Skip to main content

Crimea's vote: Was it legal?

By Halimah Abdullah, CNN
March 19, 2014 -- Updated 1107 GMT (1907 HKT)
STORY HIGHLIGHTS
  • Crimeans voted overwhelmingly to secede from Ukraine, its leaders said
  • Russia says Ukraine's political upheaval negated constitution, so population free to vote
  • The United States and its European allies say the vote was not legitimate
  • The standoff resembles Cold War tensions

(CNN) -- Depending on who you ask, Crimea's decision to secede from Ukraine was either an unconstitutional split manipulated by Russia or a move consistent with international law upholding the region's right to govern itself.

The United States and its European allies say Sunday's referendum vote violated Ukraine's newly reforged constitution and amounts to a thinly veiled attempt by Russia to expand its borders to the Black Sea peninsula under a threat of force.

Moscow asserts Ukrainian President Viktor Yanukovych was ousted in an illegal coup, which ended Ukraine's constitutional authority. Russian President Vladimir Putin argues Crimeans should have the right to decide how they want to be governed going forward.

So who's right?

"The answer depends on what your perspective is," said David Rothkopf, editor of Foreign Policy magazine.

Russia: Crimea vote was legal
Obama imposes sanctions against Russia
Ukraine PM: Russia threatens entire world
NATO worried about more Russia intervention

"The U.S. is buying into the argument of the Ukraine government, which is that the secession of Crimea from Ukraine is not constitutional under the terms of the Ukrainian constitution," Rothkopf said.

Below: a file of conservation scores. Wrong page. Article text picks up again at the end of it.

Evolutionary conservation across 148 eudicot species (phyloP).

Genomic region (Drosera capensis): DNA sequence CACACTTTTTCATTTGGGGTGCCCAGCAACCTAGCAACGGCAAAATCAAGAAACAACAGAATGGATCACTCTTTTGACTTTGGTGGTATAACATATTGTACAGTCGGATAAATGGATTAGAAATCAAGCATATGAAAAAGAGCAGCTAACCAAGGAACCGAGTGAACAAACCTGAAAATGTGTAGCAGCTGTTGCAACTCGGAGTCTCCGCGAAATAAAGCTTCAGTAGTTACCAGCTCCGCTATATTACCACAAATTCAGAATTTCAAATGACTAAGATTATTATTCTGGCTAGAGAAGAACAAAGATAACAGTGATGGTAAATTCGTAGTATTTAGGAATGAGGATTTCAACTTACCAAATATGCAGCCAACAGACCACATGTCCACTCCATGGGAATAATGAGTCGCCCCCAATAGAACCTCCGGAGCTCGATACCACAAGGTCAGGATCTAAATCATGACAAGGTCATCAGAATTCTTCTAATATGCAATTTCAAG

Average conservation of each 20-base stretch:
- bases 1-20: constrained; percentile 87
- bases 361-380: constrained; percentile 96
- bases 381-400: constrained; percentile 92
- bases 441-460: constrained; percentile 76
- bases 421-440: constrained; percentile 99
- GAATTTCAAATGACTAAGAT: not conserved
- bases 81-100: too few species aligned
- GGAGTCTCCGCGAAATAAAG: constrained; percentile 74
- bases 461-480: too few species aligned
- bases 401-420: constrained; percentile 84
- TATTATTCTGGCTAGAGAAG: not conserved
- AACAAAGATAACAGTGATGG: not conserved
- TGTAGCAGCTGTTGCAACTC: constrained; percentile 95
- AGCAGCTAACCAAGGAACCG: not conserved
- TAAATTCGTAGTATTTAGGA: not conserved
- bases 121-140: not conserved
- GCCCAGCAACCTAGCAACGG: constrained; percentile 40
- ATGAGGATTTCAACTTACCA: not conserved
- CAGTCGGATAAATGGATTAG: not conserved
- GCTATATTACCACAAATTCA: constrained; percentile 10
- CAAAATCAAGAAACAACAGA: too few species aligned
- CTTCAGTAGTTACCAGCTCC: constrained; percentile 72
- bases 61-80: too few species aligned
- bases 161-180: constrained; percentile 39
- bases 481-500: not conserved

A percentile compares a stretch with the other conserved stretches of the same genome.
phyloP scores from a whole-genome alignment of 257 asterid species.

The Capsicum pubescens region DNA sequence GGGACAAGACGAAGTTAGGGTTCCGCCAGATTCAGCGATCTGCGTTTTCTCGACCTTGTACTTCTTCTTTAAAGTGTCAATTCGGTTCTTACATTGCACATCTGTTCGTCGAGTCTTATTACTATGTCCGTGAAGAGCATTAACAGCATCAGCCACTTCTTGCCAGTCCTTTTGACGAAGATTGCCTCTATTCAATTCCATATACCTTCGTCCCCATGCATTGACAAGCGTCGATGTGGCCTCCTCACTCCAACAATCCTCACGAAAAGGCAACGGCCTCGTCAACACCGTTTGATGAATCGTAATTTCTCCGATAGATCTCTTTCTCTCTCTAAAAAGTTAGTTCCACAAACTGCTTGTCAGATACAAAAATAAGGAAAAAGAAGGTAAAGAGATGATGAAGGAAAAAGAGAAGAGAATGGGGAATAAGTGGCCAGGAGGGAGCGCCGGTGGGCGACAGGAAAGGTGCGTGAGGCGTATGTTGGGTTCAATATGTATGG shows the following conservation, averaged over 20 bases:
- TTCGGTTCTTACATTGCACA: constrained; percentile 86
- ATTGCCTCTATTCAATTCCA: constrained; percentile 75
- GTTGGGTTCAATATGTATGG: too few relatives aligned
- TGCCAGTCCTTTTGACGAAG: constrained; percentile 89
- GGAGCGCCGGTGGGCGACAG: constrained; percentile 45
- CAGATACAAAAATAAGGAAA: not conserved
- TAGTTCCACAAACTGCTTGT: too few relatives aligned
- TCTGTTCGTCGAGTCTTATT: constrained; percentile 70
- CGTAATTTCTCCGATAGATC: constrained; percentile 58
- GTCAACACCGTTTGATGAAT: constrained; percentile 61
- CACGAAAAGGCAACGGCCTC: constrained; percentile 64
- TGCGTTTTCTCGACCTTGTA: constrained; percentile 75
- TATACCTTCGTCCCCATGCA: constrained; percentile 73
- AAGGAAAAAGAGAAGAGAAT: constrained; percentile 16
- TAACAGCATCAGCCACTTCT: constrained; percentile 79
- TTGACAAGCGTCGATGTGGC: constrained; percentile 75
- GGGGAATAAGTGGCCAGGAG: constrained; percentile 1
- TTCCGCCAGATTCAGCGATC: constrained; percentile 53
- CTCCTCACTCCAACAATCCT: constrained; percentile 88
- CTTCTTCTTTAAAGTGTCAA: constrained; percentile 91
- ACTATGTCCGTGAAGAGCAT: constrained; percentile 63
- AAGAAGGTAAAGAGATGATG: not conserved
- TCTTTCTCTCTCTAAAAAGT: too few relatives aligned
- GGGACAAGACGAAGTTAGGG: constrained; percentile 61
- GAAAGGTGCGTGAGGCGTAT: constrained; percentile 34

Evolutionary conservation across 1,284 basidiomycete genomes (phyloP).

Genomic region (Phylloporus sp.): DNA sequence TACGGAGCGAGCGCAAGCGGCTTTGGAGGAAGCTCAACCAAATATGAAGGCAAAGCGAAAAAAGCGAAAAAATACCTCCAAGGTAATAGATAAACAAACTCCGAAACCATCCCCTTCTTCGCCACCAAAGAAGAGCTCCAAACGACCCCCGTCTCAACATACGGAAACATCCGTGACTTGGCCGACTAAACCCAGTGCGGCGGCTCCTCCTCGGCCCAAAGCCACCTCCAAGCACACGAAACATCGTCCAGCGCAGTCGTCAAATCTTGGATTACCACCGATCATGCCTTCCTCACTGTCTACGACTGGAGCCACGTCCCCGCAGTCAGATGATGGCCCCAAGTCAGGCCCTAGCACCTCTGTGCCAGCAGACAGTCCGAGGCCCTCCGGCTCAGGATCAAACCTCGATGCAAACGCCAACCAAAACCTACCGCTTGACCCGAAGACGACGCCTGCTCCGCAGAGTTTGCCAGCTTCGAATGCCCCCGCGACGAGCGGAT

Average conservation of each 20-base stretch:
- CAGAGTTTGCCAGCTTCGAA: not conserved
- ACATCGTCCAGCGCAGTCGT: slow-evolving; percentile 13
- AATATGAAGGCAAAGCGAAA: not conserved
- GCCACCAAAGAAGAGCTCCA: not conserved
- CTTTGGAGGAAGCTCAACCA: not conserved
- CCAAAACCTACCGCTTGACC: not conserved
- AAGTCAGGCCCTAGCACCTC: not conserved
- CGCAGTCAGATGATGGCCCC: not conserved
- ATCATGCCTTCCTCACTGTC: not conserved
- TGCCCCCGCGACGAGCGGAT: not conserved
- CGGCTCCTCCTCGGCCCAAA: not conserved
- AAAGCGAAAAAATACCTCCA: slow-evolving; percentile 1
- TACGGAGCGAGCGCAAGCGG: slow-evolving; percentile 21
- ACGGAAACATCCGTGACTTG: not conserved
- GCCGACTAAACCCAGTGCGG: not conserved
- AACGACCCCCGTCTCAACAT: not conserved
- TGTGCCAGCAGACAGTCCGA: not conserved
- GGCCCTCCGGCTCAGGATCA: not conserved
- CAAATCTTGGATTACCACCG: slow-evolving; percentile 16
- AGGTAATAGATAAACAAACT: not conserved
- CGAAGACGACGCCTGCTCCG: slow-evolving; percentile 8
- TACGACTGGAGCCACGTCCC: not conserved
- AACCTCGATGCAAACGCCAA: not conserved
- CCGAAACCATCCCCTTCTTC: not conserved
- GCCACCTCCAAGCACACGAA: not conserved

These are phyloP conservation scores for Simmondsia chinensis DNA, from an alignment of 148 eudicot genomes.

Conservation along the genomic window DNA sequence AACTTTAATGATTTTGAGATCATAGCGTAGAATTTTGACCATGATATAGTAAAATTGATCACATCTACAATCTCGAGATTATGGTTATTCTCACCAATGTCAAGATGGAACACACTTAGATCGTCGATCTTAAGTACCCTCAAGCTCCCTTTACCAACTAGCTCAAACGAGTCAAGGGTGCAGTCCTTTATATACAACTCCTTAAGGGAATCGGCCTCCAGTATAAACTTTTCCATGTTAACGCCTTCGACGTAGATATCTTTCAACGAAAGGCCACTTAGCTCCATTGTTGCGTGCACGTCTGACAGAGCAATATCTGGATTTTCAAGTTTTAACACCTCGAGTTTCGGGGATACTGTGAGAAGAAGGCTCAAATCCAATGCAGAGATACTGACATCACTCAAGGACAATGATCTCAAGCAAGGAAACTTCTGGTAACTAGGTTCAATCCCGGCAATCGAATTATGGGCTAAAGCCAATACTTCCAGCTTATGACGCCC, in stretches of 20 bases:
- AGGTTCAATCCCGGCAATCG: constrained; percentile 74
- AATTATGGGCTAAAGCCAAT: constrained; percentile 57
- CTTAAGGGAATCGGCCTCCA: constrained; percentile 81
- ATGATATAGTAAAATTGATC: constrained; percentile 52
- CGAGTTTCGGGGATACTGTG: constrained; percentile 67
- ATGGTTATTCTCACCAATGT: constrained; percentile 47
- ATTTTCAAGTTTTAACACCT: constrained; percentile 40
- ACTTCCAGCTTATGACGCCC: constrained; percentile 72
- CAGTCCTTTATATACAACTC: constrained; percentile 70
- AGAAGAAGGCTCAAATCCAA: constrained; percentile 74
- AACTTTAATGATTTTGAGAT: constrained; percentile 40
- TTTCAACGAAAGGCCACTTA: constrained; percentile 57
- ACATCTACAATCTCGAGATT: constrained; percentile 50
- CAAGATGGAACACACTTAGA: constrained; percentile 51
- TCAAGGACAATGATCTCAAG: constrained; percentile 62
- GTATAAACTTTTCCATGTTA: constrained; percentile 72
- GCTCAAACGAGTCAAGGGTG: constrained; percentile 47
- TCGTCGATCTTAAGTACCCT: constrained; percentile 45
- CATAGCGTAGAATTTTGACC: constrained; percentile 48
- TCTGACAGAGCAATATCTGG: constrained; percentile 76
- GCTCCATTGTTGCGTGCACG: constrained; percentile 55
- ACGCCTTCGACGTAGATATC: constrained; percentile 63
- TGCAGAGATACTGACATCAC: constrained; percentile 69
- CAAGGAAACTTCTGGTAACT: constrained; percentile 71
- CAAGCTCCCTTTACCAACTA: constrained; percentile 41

"The alternative argument is that all peoples have a right of self-determination and that if the people of Crimea choose not to be part of Ukraine, that is their prerogative in the same way that it was the choice of colonial powers to break away from the imperial powers that claimed them or parts of the former Yugoslavia were free to head off on their own," he added.

Ukraine 'will never accept' Crimea annexation, President says

The standoff between the United States and Russia resembles tension from the Cold War era.

"We'll continue to make clear to Russia that further provocations will achieve nothing except to further isolate Russia and diminish its place in the world," President Barack Obama said on Monday.

"The international community will continue to stand together to oppose any violations of Ukrainian sovereignty and territorial integrity; and continued Russia military intervention in Ukraine will only deepen Russia's diplomatic isolation and exact a greater toll on the Russia economy," Obama said.

The United States and Europe imposed travel bans and froze assets of senior Russian and Crimean officials.

The Obama administration went a step further by banning entry and freezing all U.S. assets held by any Russian government official or people with close financial ties to 11 people, including advisers to Putin.

Legal or not, Crimean referendum will shape Ukraine crisis

Separate from the vote, Crimean lawmakers approved a resolution on Monday that declared the Black Sea peninsula an independent, sovereign state and requested to join the Russian Federation.